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November 1, 2014
Keep on,
​Larry Adamson



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W. S. HOLLAND

Oct 29, 2015 06:03 pm | Larry Adamson



​Just some thoughts:    

​W. S. had a nickname. It was “fluke.” He became known to many as Fluke Holland. Sometime back I had the good fortune to sit and visit with him. He was most gracious in conversation. 
  
Can you imagine a nickname like that? Story has it that the term fluke came from the game of billiards. In billiards when a player hit a shot that was considered far beyond their ability, but just lucky; the term is “that was a fluke.” A dictionary will tell us that a fluke is when something good happens unexpectedly with more luck and less skill; occurrences solely based on luck. 
  
In the early 1950s’ W. S. was a good friend of Carl Perkins’s brother. Perkins would later become the legendary Sun recording artist. One night Holland was with Perkins and his band after they had played a gig at some small setting near their hometown of Jackson, Tennessee. Perkins told Holland, “Hey next week we have a recording session booked at Sun Records in Memphis with Sam Phillip. Perkins went on to tell Holland, “We don’t have a car big enough to carry all of us down there, but you do so you are driving us; and also, we need a drummer for that session.” Now Holland had a Cadillac big enough, but he was not a musician. He had never played drums in his whole life, let alone own a set. He had a neighbor who had an old set of drums that he gave to Holland, so the next day he began to teach himself to play.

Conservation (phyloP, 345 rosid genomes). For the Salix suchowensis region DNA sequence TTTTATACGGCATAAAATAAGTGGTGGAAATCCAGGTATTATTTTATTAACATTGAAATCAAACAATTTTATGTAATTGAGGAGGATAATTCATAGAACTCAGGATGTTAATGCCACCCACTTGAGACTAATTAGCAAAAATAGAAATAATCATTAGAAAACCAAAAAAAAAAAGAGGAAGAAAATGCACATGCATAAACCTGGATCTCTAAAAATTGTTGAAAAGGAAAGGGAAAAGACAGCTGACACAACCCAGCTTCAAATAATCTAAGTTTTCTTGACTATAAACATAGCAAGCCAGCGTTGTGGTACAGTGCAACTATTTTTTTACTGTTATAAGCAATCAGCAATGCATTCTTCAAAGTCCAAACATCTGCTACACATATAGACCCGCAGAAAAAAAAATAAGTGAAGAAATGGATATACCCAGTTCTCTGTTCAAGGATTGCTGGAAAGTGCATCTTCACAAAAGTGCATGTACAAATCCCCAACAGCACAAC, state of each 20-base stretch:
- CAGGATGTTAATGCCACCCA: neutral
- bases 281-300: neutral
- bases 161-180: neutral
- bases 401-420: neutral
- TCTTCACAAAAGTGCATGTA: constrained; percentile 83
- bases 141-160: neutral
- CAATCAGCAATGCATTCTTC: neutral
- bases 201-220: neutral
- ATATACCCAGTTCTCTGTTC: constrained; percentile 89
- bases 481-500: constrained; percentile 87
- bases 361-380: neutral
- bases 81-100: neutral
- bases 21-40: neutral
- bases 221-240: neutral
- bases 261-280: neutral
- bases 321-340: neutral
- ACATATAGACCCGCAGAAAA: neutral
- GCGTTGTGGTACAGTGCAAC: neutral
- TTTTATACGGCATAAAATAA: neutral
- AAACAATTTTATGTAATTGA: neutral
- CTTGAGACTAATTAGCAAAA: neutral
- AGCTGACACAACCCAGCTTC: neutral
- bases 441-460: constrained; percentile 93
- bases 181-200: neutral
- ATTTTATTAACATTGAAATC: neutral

About a week later finds Perkins and his band in the Sun recording studio having arrived there by Holland’s car. Holland was sitting at the drums when the session began. The less than one month drummer would go on to find himself playing drums for the next sixty years. He played on the famous Perkins recording of “Blue Suede Shoes,” and he was Johnny Cash’s drummer for nearly forty years. In the words of Holland, “Much of my whole life has been a fluke.” 
  
In the lives of most all of us I would imagine there have been a number of times things have happened in which we could not fully explain. Where we have had good luck beyond our skills or when something good happens, and it was least expected. Personally I know that has been the case in my life. Many times I experienced luck beyond my skills. 
  
Hum… I have a friend that often references such occurrences as “God things.” You know maybe some things that man thinks happened just by chance… well maybe; just maybe it might be otherwise. 
  
Maybe everything isn’t just a “fluke.” You think? 
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March 15, 2012
Keep on,
​Larry Adamson


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ETERNAL FRIENDSHIP